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Mechanics Pendulum

  1. Aug 22, 2009 #1

    Mentallic

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    1. The problem statement, all variables and given/known data
    http://img198.imageshack.us/img198/2900/mechanicspendulum1.jpg [Broken]

    2. Relevant equations

    [tex]w=\frac{d\theta}{dt}[/tex] (1)

    [tex]v=rw[/tex] (2)

    [tex]F=ma[/tex] (3)

    [tex]a=\frac{v^2}{r}[/tex] (4)


    3. The attempt at a solution

    I'm guessing that the horizontal component is using formula (4) where [tex]r=l.sin(\alpha)[/tex] and v is found from formula (2) such that [tex]v=l.sin(\alpha).w[/tex]

    Thus, [tex]a=\frac{(l.sin(\alpha).w)^2}{l.sin(\alpha)}=l.sin(\alpha).w^2[/tex]

    However, for the vertical component, I'm unsure how to begin. Oh and I'm not certain if I'm solving the horizontal correctly either, so don't hesitate to scold my mistakes :smile:
     
    Last edited by a moderator: May 4, 2017
  2. jcsd
  3. Aug 22, 2009 #2

    zcd

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    It's not really a pendulum problem as the mass doesn't oscillate through an energy valley. Consider an angle θ such that it lies on the circle around which the mass revolves. It can be said that [tex]\omega=\frac{d\theta}{dt}[/tex].

    The net force [tex]F_{net,y}[/tex] on the mass must be zero, and a free body diagram of the mass will note that [tex]F_{net,y}=0=T_{y}-mg[/tex].

    For the mass to revolve in a circle, there must be a centripetal force [tex]T_{x}=m\frac{v^{2}}{r}=m\omega^{2}r[/tex]; in this case, [tex]r=l\sin(\alpha)[/tex] and x component of tension can be rewritten as [tex]T_{x}=\omega^{2}lm\sin(\alpha)[/tex].

    Noting that [tex]\vec{T}=T_{x}\vec{i}+T_{y}\vec{j}[/tex], [tex]T_{x}=T\sin(\alpha)[/tex] and [tex]T_{y}=T\cos({\alpha})[/tex]. This gives [tex]T_{x}=T_{y}\tan(\alpha)[/tex].

    After some substitution, [tex]mg\tan(\alpha)=\omega^{2}lm\sin(\alpha)[/tex] and [tex]\omega^{2}=\frac{g}{l\cos(\alpha)}[/tex]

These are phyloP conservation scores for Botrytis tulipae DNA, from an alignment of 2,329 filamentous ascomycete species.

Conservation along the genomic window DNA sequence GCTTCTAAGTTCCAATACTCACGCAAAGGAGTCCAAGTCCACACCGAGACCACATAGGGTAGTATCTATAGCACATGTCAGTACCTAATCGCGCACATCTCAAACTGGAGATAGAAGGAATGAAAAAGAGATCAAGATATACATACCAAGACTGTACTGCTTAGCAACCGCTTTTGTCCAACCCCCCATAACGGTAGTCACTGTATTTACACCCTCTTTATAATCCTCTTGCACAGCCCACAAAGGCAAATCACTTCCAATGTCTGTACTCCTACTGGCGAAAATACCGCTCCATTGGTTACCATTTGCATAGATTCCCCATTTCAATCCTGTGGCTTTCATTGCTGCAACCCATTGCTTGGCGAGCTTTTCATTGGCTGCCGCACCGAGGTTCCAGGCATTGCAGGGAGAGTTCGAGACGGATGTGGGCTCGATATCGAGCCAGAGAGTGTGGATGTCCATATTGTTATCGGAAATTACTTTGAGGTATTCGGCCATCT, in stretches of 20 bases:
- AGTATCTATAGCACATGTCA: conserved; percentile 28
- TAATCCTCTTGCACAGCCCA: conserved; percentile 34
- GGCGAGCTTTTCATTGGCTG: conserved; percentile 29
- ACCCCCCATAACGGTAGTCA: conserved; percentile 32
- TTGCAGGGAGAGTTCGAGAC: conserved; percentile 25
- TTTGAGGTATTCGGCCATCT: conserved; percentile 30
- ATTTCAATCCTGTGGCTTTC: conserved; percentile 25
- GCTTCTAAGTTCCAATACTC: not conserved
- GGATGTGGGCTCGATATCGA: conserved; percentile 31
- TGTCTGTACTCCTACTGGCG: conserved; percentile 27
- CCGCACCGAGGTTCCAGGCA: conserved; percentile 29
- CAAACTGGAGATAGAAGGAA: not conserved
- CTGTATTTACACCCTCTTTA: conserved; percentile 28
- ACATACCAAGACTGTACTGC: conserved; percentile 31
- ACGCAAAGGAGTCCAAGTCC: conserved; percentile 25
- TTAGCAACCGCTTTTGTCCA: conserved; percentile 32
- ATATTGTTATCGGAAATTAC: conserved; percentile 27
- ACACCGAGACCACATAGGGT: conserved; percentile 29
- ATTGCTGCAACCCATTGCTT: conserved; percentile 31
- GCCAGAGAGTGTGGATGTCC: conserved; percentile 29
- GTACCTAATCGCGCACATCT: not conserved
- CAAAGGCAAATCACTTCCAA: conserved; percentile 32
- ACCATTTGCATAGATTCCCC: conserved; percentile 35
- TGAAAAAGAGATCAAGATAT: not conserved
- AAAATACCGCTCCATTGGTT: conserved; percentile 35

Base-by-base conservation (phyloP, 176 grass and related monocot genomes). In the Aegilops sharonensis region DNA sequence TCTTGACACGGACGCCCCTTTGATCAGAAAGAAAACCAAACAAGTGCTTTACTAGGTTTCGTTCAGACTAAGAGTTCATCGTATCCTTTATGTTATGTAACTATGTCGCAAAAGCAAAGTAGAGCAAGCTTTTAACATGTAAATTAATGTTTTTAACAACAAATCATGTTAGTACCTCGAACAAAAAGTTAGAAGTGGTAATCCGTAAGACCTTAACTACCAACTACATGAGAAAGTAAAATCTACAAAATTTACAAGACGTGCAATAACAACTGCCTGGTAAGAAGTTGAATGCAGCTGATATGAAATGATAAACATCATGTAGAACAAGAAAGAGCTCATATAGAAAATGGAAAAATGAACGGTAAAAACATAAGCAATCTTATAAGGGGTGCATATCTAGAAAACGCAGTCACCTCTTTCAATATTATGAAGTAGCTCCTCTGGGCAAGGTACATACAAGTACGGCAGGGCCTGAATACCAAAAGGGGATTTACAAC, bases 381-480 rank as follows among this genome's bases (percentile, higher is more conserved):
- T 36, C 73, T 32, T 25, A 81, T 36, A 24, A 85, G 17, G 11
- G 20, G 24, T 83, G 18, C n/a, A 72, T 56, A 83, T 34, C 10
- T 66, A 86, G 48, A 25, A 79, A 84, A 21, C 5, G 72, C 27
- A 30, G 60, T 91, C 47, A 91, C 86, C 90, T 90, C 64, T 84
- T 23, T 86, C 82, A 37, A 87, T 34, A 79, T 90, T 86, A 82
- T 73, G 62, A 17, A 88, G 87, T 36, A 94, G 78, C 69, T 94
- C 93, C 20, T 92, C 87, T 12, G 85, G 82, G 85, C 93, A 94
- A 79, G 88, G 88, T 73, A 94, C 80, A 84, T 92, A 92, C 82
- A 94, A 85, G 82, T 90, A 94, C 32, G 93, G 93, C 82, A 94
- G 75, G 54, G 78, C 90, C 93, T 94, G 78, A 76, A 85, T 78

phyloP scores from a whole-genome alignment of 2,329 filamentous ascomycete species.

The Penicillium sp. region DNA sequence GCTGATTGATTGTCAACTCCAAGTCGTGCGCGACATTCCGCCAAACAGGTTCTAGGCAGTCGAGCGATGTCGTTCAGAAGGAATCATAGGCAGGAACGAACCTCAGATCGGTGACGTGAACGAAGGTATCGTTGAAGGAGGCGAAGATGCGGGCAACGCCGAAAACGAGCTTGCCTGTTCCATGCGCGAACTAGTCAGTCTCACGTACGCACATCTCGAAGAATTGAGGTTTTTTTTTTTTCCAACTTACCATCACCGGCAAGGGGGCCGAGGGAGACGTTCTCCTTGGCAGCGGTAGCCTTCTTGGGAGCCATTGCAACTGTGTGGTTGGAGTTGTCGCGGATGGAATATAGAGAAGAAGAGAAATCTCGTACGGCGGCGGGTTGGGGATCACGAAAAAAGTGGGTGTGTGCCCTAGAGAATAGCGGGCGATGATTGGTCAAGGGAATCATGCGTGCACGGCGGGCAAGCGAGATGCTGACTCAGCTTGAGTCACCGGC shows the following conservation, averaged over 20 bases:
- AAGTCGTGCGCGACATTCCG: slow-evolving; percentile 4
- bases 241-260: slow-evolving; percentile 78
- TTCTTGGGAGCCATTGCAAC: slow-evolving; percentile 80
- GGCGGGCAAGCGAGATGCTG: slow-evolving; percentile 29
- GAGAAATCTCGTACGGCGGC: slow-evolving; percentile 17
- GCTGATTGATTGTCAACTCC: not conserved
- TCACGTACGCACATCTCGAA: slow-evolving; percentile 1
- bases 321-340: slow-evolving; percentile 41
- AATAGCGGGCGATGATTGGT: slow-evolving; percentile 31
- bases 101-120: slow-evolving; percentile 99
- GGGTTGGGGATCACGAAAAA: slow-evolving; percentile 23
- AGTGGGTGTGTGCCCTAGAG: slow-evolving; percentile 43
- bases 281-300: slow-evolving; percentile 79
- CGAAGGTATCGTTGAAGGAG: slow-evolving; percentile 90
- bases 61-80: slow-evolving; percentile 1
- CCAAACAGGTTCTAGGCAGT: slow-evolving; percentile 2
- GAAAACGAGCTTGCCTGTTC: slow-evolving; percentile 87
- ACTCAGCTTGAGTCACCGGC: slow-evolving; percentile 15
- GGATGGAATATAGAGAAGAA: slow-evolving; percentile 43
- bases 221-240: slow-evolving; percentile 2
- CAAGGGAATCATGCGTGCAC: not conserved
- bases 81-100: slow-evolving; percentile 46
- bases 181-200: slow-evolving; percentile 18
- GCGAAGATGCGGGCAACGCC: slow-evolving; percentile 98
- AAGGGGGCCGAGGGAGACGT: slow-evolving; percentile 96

Last edited: Aug 22, 2009
  4. Aug 22, 2009 #3

    Mentallic

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    Thanks, the Tx makes a lot of sense now!
    But I'm unfamiliar with the notations you've used here and so I couldn't follow it from there-on:

     
  5. Aug 23, 2009 #4

    zcd

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    I just separated it into components to form a right triangle. From the right triangle, you can see how each component is related to the other component and the tension force vector itself.
     
  6. Aug 23, 2009 #5

    Mentallic

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    Oh ok I see. While I still can't figure out what that vector notation is meant to represent (somehow, a right triangle), I can see how you got [tex]T_x=T_y.tan\alpha[/tex]

    Ok but now, what did you substitute and into which equations?
     
  7. Aug 23, 2009 #6

    ideasrule

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    There's this:

    And this:

     
  8. Aug 23, 2009 #7

    Mentallic

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    Aha now it all makes sense! So for most questions like these, to resolve the horizontal and vertical components, I should find the horizontal in terms of [tex]m,\omega,l,\alpha[/tex] and then the vertical in terms of the horizontal tension force.
     
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